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Thread: CD Burn speed

  1. #1
    2 Star Lounger
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    Feb 2001
    Essex, England
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    Is the speed a CD can be burnt a factor of the burning software or the optical drive itself?

    I'm trying to burn some audio CDs, something I last did successfully about 8 years ago. Apart from using specific Audio standard blank CDs, one piece of advice I can remember from that time was to burn the CD at the slowest speeds possible, otherwise the resultant CD may skip and/or stick when played on a conventional hi-fi CD unit. The logic here, as I recall, was that a hi-fi typically had less aggressive error correction that PC CD drives and had lower tolerance for the odd burn error. At the time, I was using something like a 20x CD burner and could step down the burning speed to approximately 4x, which burned a full CD in about 20 minutes that was stable and played well in whatever player I tried it in. I'm still listening to the CDs I produced back then.

    Time and technology march on, however. My current CD burner is rated at something like 50 or 60x and, despite trying a couple of burning programs, the slowest burn speed I appear to be able to achieve is 20x. While this burns a CD very quickly, none of the conventional CD players I have can play it without error. What's more, different players will choose to skip or stutter at different places. I've tried burning through MediaMonkey, JetAudio JukeBox and Ashampoo Burning CD 10 and none of them can offer me the sub-10x speeds I'd like to choose to burn something that's actually useful. I've wasted a few CDs now and the problem is beginning to brass me off big time.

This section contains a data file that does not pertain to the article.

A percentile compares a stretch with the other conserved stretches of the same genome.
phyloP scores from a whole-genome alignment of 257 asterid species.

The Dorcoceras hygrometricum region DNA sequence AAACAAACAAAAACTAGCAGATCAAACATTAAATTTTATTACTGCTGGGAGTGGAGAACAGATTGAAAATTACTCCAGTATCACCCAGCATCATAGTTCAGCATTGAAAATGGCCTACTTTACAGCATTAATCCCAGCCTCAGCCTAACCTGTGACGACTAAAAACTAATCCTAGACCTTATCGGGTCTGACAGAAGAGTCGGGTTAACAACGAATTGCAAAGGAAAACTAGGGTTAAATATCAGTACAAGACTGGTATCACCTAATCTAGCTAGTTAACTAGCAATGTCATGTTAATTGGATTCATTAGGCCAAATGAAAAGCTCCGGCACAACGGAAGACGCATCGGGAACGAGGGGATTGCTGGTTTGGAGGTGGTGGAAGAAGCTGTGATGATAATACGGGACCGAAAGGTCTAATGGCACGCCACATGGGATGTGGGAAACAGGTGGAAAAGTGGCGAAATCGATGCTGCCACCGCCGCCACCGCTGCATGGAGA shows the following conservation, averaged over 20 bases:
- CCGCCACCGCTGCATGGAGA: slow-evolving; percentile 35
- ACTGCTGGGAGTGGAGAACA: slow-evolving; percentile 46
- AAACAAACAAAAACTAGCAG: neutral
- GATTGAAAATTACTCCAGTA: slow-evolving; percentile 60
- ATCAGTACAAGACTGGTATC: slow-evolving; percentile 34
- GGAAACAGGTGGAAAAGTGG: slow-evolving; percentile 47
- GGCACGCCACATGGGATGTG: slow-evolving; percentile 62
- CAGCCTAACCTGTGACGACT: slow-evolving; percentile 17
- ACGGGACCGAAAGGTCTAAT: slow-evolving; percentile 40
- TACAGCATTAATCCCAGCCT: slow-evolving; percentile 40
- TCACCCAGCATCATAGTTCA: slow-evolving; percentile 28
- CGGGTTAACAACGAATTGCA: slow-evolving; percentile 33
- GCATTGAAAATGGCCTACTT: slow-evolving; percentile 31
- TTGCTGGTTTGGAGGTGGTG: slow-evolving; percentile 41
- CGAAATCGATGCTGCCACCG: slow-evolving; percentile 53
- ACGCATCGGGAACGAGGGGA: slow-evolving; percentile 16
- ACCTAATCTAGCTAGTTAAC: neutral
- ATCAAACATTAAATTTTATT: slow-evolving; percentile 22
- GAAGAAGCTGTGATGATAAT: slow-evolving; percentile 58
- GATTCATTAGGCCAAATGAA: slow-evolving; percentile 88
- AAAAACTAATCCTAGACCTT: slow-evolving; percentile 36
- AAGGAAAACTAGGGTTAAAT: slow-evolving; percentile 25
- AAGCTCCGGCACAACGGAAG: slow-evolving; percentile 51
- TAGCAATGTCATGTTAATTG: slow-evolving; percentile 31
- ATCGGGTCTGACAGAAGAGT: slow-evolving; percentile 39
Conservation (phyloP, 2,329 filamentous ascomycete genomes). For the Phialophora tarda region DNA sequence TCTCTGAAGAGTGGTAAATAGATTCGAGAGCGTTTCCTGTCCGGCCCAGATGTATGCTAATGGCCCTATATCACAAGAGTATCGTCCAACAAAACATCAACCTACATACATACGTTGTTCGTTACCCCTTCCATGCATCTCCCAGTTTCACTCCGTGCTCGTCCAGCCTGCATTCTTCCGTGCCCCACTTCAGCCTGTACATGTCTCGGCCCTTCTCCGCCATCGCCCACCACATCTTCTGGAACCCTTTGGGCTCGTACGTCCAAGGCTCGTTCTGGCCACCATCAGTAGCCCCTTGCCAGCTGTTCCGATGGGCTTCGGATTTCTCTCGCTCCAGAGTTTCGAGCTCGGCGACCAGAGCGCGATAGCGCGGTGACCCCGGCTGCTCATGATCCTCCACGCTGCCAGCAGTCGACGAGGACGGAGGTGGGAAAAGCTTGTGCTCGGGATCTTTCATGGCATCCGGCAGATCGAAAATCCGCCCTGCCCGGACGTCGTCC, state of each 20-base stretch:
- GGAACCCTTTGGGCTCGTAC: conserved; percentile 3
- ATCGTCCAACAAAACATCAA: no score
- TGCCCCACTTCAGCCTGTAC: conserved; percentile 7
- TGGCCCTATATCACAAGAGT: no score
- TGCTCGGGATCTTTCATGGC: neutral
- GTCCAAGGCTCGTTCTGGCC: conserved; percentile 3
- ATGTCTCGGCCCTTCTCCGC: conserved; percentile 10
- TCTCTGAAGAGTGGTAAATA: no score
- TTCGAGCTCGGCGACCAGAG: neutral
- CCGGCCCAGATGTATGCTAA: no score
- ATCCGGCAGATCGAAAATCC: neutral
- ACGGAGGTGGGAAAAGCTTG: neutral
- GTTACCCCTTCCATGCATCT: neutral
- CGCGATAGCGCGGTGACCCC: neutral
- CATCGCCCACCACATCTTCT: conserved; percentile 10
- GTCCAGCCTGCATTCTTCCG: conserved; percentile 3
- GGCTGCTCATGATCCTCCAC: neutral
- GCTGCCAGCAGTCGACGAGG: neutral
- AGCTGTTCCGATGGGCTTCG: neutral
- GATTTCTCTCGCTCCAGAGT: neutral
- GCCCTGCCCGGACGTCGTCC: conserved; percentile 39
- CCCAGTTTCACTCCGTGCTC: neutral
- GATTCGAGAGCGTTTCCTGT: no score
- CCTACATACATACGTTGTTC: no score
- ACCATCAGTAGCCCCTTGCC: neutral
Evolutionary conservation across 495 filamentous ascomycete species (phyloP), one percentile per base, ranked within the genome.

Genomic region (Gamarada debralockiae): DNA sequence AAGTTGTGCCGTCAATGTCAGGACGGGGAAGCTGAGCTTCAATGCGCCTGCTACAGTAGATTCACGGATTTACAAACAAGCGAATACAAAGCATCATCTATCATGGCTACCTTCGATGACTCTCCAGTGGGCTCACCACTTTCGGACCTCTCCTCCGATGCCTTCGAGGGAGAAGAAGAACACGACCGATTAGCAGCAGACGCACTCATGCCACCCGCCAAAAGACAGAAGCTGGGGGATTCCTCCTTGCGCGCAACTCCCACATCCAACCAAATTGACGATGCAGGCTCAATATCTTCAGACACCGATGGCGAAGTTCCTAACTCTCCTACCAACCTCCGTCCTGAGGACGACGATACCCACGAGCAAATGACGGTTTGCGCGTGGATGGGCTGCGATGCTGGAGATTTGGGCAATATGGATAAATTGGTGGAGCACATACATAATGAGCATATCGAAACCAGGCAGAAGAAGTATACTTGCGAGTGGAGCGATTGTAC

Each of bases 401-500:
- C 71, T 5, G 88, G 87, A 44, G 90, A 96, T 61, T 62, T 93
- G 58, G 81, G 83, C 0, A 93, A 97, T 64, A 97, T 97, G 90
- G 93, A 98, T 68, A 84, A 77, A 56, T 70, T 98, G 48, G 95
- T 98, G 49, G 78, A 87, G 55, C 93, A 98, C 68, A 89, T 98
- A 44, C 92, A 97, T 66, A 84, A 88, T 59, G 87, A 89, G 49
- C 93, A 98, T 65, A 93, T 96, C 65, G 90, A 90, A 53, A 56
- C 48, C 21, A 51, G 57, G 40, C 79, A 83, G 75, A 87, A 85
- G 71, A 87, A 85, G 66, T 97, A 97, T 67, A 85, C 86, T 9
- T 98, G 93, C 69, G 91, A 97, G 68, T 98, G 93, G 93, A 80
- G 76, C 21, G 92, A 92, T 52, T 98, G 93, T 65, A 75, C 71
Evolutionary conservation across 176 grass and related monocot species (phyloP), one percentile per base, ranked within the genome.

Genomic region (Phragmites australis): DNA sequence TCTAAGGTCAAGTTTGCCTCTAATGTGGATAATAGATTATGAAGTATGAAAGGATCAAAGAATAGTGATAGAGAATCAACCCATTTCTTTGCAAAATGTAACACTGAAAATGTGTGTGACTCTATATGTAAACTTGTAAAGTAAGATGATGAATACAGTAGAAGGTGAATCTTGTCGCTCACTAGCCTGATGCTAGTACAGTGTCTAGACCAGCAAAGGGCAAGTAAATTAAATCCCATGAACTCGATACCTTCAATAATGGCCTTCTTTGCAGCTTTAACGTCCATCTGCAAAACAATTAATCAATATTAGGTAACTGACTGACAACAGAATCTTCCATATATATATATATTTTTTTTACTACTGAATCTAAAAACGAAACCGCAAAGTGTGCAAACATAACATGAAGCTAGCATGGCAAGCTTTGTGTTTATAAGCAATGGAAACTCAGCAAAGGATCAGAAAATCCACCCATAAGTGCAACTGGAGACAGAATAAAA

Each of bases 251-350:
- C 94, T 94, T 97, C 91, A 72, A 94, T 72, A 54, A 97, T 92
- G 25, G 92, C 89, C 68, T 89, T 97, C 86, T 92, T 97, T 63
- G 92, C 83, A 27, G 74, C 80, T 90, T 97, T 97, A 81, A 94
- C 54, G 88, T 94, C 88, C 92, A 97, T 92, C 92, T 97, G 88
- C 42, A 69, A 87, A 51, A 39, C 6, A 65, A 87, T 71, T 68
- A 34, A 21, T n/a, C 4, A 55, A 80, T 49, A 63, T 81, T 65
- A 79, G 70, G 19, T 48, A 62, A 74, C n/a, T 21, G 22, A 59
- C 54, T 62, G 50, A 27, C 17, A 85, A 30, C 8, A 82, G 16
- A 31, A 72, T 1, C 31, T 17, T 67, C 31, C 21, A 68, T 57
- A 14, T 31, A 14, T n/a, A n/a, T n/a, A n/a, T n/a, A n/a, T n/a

Is there any way to slow down the burn speed to the rate I'm after, or a way to increase the efficiency of the burn at the speeds the unit offers, such that I can create something I can use successfully?


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  2. #2
    4 Star Lounger
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    Jan 2010
    Chichester, UK
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    The quality of the blank disk should govern the write speed. If you have a 52X burner, make sure to purchase quality brand 52X blanks. Compatibility is rarely a problem these days: just let the burner run at its own max speed. Use burning software like the free ImgBurn which is small and reliable. Note that because CDs start burning from the centre out, it will report a relatively slow burn rate initially: as the CD fills it will get faster and eventuially read full speed as it approaches the outer tracks.

    Make sure to toggle on the Verify option to ensure the data has been correctly written.

  3. #3
    Super Moderator CLiNT's Avatar
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    Dec 2009
    California & Arizona
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    I'm still listening to CDs I've burned 5-7 years ago too. I let the software choose the speed.
    Invest a little time and energy in a well thought out BACKUP regimen and you will have minimal down time, and headache.

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